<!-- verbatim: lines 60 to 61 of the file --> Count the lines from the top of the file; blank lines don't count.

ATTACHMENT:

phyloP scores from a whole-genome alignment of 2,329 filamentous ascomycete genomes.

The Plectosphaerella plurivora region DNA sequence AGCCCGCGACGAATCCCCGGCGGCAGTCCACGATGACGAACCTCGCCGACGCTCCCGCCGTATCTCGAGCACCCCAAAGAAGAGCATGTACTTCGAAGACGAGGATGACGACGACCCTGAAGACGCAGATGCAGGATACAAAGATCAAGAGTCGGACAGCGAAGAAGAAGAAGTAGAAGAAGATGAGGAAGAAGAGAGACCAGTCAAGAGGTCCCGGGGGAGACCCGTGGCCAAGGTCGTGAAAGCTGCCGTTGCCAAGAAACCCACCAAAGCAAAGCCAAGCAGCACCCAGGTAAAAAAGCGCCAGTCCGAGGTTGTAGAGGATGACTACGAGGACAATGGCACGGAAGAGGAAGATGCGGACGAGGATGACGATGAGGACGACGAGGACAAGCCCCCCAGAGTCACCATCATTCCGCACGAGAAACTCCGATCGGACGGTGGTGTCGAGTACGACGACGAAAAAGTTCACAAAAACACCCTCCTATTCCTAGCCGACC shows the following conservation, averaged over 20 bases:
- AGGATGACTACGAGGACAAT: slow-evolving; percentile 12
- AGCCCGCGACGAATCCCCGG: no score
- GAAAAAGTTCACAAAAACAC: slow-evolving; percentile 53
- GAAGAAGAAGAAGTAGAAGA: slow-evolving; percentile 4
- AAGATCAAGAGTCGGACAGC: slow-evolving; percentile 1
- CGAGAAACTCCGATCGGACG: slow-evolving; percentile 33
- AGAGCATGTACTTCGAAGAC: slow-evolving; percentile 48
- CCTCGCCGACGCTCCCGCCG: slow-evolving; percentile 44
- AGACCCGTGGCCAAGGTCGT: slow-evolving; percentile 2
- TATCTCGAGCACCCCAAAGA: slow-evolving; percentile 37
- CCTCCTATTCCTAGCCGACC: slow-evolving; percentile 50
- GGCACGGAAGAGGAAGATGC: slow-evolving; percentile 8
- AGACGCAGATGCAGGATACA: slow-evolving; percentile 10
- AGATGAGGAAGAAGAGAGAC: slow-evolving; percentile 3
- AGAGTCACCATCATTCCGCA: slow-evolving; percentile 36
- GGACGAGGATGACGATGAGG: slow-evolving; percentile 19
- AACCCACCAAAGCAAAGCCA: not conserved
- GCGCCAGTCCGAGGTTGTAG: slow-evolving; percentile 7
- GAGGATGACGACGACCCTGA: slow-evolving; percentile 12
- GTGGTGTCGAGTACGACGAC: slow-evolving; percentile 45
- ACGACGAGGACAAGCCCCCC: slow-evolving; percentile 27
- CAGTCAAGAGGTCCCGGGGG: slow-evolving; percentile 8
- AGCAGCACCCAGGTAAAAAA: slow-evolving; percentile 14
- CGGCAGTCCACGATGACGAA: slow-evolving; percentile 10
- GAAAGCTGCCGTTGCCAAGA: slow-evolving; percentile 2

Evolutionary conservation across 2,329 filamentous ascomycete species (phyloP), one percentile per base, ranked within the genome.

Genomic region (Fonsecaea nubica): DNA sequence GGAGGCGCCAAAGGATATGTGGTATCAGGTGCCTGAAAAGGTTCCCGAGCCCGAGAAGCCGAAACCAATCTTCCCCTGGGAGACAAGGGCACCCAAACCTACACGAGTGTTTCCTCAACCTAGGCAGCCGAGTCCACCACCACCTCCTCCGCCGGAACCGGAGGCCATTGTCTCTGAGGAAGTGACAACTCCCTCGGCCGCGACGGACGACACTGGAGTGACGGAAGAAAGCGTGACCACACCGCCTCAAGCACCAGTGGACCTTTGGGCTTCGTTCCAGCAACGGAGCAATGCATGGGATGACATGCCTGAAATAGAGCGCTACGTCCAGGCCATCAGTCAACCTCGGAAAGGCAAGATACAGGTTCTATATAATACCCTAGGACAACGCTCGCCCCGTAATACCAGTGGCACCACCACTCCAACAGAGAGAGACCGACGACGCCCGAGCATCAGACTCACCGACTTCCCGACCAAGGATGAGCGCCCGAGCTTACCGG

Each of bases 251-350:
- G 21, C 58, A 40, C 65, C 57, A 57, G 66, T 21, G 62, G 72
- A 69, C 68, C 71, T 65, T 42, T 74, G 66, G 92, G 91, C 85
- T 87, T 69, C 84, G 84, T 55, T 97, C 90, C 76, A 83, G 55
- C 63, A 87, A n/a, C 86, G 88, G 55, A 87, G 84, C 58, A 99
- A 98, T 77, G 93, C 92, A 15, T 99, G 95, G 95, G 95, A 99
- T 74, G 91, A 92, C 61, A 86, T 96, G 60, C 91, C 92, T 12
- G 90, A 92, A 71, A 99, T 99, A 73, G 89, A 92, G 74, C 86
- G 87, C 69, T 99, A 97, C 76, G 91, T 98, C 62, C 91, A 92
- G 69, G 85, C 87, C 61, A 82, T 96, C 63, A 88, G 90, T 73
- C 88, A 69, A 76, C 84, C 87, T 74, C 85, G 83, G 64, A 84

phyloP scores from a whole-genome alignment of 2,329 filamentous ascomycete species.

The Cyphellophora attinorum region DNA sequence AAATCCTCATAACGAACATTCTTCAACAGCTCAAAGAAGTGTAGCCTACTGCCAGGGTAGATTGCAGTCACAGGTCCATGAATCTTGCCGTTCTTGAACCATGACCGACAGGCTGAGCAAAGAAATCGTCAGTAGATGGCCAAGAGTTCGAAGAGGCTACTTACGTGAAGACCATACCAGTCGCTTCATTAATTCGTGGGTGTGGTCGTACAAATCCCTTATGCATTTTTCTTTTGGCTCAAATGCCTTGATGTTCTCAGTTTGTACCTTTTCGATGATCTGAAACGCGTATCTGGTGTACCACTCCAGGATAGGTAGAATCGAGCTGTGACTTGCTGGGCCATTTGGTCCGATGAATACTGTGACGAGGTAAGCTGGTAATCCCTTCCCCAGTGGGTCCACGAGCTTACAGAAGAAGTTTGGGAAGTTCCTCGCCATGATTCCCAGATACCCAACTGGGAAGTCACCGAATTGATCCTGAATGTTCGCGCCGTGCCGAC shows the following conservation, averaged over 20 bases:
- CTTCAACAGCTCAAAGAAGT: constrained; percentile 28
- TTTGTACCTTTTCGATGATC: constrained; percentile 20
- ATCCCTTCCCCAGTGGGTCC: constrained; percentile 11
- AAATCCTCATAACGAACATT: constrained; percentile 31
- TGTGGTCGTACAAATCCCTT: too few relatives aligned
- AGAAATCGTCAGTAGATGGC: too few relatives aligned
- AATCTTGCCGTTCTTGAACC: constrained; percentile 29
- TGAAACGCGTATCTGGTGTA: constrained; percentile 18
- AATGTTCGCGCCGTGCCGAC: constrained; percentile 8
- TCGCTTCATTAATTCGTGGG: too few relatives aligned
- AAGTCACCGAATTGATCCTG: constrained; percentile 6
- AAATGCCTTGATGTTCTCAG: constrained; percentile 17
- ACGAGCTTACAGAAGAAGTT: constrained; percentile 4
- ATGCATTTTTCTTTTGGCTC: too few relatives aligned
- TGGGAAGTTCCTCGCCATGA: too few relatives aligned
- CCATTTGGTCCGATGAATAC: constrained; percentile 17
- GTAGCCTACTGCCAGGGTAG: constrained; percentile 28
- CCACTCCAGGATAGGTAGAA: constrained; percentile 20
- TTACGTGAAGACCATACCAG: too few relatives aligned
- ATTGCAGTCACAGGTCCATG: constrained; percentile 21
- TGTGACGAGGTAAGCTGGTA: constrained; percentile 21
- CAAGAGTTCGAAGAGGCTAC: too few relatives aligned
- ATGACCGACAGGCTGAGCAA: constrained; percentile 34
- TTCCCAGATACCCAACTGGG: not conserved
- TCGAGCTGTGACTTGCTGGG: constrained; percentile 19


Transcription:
- CCACTCCAGGATAGGTAGAA: constrained; percentile 20
- TTACGTGAAGACCATACCAG: too few relatives aligned